Money Laundering Haven in Cyprus : A Myth - By Phoebe Cleridou


By Phoebe Cleridou

Since 1996 Cyprus has gone a long way when it comes to anti-money laundering policies. One of our proud achievements was the Financial Task Force mission in 1997 that classified Cyprus as a priority country in the FATF External Relations program. Later followed national legislation ammendments and further implementation of EU Directives on the subject.
Reports on money laundering adopted by the EU dated from 1998 until today have only emphasized in enthusiasm and laudatory terms about Cyprus' achievements in fighting money laundering.

The International Narcotics Control Strategy Report of the US State Department also applauds Cyprus' efforts against money laundering adding that the Government has taken important measures in this area including strengthening and enforcing of the relevant laws as well as action taken by the Government against money laundering.

Cyprus enacted the appropriate legislation and has taken effective regulatory and other measures by putting in place suitable mechanisms for the prevention and suppression of money laundering and terrorist financing activities. Our country is committed to apply all the requirements of international treaties and standards in this area and especially those deriving from the EU Directives.

In 2007 the former Laws on the Prevention and Suppression of Money Laundering Activities of 1996-2004 were substituted after being revised by the Parliament. The result was the creation of “The prevention and suppression of money laundering activities law” which came into force in 2008 making Cyprus a fully harmonised state with the Third EU Directive on the prevention of the use of the financial system for the purpose of money laundering and
terrorist financing.

The Central Bank of Cyprus being the competent supervisory authority for persons engaged in banking business has also the responsibility of supervising and monitoring the compliance of banks and money transfer activities according to the legislation thus preventing the use of the financial system for money laundering and terrorist financing activities.

Since 1997 the Central Bank of Cyprus has issued several directives to banks and money transfer businesses which determine the practice and procedures that should be implemented by those entities for the effective prevention of such financial crimes as well as achieving compliance with the legislation requirements.

The work of the Central Bank of Cyprus continues and evolves according to our economy making it necessary for the revision of such Directives that will add new revised policies and procedures with upgraded and enhanced measures always in line with the FATF standards and the EU Directives. The Central Bank of Cyprus encapsules a very important role in the financial sector and this is furthered by our legislation making its directives both binding and compulsory for all financial institutions.

Since 1997, a special unit for Combating Money Laundering has been set up at the AG Office which is responsible for the receipt and analysis of suspicious transaction reports and money laundering investigations. This unit can apply to court and obtain an order for the disclosure of info to anyone as well as freezing and confiscation orders of funds and property suspected to be derived from money laundering.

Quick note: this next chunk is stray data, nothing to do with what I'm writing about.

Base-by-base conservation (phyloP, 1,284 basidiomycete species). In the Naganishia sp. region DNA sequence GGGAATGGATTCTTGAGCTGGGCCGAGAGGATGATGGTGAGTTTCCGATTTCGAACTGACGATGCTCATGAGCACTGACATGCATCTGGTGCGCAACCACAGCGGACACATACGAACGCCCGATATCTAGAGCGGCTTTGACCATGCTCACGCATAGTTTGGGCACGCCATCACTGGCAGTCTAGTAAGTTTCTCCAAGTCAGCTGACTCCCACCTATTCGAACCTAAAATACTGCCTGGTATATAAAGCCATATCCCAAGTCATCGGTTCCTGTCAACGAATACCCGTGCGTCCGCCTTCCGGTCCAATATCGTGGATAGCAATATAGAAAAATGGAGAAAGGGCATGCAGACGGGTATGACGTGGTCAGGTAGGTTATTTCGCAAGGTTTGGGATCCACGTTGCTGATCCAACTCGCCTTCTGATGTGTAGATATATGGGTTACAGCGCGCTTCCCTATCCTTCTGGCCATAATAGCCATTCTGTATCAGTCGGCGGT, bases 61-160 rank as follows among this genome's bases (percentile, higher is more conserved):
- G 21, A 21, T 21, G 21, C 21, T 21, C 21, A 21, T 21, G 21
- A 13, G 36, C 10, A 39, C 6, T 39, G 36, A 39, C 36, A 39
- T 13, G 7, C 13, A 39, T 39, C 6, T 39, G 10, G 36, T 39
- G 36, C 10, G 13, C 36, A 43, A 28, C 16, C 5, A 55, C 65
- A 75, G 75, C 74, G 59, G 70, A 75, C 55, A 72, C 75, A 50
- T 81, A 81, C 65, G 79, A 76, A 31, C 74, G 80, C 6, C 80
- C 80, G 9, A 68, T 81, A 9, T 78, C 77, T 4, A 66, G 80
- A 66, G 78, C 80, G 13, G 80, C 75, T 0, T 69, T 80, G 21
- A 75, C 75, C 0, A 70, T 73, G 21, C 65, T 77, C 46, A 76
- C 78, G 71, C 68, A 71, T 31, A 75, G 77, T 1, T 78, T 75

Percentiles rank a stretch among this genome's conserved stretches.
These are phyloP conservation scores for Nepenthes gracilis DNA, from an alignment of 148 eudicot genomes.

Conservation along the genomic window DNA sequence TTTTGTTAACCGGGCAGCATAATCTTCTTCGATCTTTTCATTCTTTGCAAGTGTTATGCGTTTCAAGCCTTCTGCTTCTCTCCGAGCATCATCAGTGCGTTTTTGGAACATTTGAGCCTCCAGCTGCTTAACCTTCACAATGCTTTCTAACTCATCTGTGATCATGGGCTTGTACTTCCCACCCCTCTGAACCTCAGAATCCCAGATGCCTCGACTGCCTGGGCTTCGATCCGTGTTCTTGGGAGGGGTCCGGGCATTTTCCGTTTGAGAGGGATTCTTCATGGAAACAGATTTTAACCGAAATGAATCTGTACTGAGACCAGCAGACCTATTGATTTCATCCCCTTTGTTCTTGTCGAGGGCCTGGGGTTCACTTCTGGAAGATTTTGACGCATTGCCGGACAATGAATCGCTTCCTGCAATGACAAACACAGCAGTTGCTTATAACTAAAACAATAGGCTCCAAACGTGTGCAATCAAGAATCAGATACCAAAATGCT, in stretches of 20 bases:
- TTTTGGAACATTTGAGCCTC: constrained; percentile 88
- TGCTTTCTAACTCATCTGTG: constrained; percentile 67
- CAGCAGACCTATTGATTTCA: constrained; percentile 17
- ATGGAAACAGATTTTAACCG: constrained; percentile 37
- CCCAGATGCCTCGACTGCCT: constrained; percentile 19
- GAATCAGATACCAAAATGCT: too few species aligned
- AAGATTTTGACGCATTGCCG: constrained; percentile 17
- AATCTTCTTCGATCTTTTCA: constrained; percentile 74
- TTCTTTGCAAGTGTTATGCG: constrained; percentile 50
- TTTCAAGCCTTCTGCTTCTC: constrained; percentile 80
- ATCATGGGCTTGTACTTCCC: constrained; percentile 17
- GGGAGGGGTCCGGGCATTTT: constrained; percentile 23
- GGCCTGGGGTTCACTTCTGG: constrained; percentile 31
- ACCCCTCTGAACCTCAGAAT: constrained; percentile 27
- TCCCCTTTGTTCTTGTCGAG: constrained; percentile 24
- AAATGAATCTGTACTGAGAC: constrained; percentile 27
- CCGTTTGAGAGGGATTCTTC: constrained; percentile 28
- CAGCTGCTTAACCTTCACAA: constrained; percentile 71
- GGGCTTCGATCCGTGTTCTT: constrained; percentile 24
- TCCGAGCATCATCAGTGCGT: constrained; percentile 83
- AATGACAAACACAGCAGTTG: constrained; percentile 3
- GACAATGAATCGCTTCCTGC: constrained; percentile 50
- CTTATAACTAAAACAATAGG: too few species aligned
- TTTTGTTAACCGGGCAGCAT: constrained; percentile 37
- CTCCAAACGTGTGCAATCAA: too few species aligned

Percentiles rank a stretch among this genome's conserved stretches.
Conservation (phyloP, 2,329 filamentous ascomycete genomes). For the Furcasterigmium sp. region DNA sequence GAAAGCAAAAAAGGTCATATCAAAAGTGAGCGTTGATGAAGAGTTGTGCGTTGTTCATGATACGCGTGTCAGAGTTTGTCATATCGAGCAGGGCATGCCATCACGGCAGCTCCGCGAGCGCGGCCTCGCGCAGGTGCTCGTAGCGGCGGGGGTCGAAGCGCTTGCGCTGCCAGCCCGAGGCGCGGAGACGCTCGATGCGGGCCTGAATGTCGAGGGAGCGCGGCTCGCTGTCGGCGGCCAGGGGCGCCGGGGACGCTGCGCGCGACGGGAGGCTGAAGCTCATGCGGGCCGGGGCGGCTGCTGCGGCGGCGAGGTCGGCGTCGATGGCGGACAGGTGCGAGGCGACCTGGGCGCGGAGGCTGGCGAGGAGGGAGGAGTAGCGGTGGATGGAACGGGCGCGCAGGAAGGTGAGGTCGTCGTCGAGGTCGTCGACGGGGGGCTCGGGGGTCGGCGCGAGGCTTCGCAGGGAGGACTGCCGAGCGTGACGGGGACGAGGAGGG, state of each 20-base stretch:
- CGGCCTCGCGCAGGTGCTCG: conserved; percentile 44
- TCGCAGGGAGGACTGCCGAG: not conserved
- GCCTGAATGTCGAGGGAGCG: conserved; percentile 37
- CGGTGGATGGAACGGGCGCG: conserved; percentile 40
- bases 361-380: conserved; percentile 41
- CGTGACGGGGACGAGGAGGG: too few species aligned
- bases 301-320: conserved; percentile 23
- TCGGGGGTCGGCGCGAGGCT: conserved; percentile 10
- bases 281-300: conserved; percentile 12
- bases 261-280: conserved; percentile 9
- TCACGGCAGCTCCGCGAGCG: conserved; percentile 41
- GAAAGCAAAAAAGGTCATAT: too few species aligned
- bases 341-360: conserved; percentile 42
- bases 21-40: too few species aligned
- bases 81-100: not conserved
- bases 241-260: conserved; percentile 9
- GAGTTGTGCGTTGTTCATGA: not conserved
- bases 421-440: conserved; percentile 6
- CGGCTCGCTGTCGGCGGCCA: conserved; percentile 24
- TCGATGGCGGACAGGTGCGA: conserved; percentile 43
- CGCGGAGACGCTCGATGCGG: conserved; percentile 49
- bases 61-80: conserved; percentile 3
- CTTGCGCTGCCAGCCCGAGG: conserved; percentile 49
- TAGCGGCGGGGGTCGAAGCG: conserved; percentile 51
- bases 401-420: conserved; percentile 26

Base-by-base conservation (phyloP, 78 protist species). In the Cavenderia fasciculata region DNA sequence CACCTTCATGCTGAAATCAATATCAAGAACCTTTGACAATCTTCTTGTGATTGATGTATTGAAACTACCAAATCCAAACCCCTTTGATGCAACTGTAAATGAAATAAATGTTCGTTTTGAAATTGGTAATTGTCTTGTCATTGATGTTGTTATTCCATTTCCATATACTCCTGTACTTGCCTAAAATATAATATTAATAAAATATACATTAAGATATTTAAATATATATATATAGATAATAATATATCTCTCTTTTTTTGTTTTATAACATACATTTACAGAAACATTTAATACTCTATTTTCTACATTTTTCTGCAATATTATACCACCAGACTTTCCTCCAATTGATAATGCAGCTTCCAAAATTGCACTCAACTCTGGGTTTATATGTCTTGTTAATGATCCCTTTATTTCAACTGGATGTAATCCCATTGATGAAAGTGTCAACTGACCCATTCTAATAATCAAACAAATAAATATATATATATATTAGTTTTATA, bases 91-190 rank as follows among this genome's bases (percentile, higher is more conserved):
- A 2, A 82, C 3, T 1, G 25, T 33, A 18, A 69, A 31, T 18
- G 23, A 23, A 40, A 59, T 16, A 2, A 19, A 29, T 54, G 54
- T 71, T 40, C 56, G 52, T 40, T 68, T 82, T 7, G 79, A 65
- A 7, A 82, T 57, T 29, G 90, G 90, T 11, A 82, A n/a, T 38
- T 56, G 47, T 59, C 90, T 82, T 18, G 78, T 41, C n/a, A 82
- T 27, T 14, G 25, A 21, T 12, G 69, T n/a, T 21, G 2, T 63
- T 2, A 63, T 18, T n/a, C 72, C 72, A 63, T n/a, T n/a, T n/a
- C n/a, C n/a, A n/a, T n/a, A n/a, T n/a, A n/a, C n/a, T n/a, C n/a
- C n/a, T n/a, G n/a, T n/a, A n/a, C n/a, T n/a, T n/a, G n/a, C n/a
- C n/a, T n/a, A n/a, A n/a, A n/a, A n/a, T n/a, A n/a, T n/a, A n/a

The Moneyval Committee of the European Council and the FATF have evaluated Cyprus several times in the past years and have consistently concluded that Cyprus has implemented in a generally sound and comprehensive manner measures against money laundering and terrorist financing in line with international standards and has put in place a very comprehensive legal framework to that effect.

Further adding to the argument that Cyprus' should not be regarded as a money laundering haven and anyone discrediting the island is only basing his claims on pure myth.
In its latest report, Cyprus was rated with very good results for its level of compliance against the 40+9 Recommendations of the Financial Action Task Force against money laundering and terrorist financing.
The FATF took the initiative to identify which countries are “non-cooperative countries and territories” in the international fight in 2000 and recognised that Cyprus system is in line with international standards and excluded it from the list of “non-cooperative countries and territories”

In 2001, the IRS of the United States officially approved Cyprus' “Know-Your-Customer” rules which form a basic part of Cyprus' anti-money laundering system. As a result, Cyprus' Banks wishing to acquire US Securities on behalf of their customers are eligible to enter into a “withholding agreement” with the IRS and become qualified intermediaries.

An offshore company in Cyprus used to be the default option for foreigners keen to avoid taxes. But the Mediterranean island has cleaned up its offshore sector to improve its eligibility for the European Union, which it joined in 2004.

Foreign business poured into Cyprus in the 1990s attracted by a secure banking system,  a flat tax of 4.25 percent on offshore firms, and a lax regulatory environment, analysts say. It was a popular base for shell companies to buy state assets at way below market prices and then siphon off hard currency profits during the fire sale privatisations of 1995-6. Until recently, most of the island's 14,000 or so offshore companies were Russian , the majority of which had no physical operations here and opaque ownership structures.

Without doubt, Cyprus has done well out of foreign business. Offshore firms have hired lawyers and accountants, bought and rented offices and villas and invested in the stock market.  But Cyprus has had to fend off persistent accusations of being a tax haven and money-laundering centre. But Cyprus became keener than ever to clean up its image. The island now boasts one of the world's toughest anti-money laundering laws. It has been excluded from an international money-laundering black list.